When JoAnn Hill isn’t managing environmental impact solutions or forestland resources at MSUSA, you will likely find her working in the young adult cancer survivor community where she is a member of the Pink Phurree (all-female cancer survivor team) dragon boat racing team. Dragon boat athletes are all cancer survivors, many of them breast cancer survivors, and ages range from 40- to 74-years old.
So, what’s the connection between an ancient Chinese competition and breast cancer you ask? The answer is a fascinating story.
JoAnn’s life took an unexpected turn in 2011 when she was diagnosed with stage 3, inflammatory breast cancer (IBC). The good news is that the MSUSA senior manager for sales and operations has been considered NED (No Evidence of Disease) for nearly seven years.
As part of JoAnn’s cancer survivor awareness activities, she became involved in Dragon Boat and Paddle Festival activities through the late founder of Pink Phurree, Frances Arzu while attending a young adult cancer survivorship conference at MD Anderson Center in Houston.
“At the time,” JoAnn said, “I had a baby and was not ready to commit to the team. Fast forward five years, and I learned that Frances passed. It was shortly after that I felt a calling to join the team in March 2018.”
During the 21st Annual Austin Dragon Boat and Paddle Festival April 27-28 at Festival Beach on Lady Bird Lake near Austin, JoAnn served as the Pink Phurree team captain. Pink Phurree was one of only two all-female cancer survivor teams participating in the competitive division B, and they won all three 500-meter races on Saturday.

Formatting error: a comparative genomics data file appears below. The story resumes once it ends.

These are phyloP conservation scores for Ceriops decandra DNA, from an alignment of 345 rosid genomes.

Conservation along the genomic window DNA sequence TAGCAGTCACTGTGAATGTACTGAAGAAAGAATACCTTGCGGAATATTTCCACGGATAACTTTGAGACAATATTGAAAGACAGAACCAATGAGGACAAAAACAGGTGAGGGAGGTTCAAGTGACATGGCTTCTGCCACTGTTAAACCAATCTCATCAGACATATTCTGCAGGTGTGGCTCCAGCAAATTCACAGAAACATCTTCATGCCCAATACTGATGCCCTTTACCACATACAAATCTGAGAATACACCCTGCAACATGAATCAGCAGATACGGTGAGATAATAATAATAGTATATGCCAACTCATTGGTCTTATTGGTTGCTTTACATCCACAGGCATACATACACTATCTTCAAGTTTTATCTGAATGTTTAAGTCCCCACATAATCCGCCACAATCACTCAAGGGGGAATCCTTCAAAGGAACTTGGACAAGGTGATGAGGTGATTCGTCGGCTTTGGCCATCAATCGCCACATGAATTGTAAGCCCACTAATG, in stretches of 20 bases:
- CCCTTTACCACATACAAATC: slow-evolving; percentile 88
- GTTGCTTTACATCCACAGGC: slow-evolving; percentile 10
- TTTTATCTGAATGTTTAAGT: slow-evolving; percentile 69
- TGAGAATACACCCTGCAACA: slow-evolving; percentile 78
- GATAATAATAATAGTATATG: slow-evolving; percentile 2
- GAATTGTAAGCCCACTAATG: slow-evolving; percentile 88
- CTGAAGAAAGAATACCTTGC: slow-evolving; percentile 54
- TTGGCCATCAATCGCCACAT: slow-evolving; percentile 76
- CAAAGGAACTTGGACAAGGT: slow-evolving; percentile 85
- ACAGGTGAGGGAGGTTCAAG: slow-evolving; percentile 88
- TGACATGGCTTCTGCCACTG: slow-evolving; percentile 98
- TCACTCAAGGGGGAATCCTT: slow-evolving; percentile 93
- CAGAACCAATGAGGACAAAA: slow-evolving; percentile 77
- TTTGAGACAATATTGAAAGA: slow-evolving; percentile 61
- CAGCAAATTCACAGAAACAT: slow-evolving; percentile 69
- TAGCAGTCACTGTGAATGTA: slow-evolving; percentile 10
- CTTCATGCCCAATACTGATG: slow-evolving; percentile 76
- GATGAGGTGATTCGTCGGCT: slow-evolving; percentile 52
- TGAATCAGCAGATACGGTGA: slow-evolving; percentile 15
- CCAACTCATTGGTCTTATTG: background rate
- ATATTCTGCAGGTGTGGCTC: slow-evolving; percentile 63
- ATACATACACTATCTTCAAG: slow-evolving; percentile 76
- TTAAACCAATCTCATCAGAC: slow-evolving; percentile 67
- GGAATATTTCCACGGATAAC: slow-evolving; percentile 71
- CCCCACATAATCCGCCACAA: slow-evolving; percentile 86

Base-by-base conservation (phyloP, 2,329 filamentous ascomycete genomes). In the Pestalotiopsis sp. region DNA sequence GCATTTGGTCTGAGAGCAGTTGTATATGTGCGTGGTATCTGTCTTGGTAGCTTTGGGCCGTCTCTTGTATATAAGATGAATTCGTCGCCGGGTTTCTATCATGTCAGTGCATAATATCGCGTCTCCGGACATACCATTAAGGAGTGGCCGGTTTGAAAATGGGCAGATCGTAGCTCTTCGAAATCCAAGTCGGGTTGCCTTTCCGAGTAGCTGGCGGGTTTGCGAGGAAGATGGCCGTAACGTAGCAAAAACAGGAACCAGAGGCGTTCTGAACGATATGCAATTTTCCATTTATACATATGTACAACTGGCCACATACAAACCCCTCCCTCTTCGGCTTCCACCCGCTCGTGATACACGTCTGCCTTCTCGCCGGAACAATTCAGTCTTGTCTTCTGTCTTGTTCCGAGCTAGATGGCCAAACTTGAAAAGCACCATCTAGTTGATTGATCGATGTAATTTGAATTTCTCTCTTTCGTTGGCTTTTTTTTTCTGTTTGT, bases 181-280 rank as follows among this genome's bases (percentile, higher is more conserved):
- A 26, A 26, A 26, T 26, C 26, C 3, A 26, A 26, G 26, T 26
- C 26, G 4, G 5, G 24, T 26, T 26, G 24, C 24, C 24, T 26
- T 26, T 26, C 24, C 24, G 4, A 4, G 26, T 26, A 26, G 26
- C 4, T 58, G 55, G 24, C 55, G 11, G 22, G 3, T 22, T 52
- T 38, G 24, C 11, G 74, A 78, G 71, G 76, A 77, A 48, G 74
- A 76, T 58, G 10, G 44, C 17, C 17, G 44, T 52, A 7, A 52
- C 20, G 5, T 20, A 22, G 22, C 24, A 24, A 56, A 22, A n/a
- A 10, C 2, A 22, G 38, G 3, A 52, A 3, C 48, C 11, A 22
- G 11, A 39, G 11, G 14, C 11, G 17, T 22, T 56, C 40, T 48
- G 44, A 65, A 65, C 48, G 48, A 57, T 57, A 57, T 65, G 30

Dragon boat racing is believed to have started 2,000 years ago in China and has since spread all over the world. The boats are long and hold up to 20 paddlers, each with one paddle, sitting two-by-two — plus a steersperson and a drummer to keep everyone in sync.
In 1995, Dr. Don McKenzie, a sports medicine physician and exercise physiologist who was also a member of Canada’s national canoe team, decided to challenge prevailing wisdom that repetitive upper body motion by breast cancer survivors could cause a condition called lymphedema, a swelling common in the arms of breast cancer survivors who have had lymph nodes removed. After deciding paddling dragon boats was the best test, he recruited 24 volunteers and started the first dragon boat racing team of breast cancer survivors.
Research has since proven successful and both Dr. McKenzie and Dr. Susan Harris, who joined McKenzie in his dragon boat racing project, have published articles supporting exercise as not only safe for breast cancer survivors but can also reduce rates of recurrence and help those with lymphedema.
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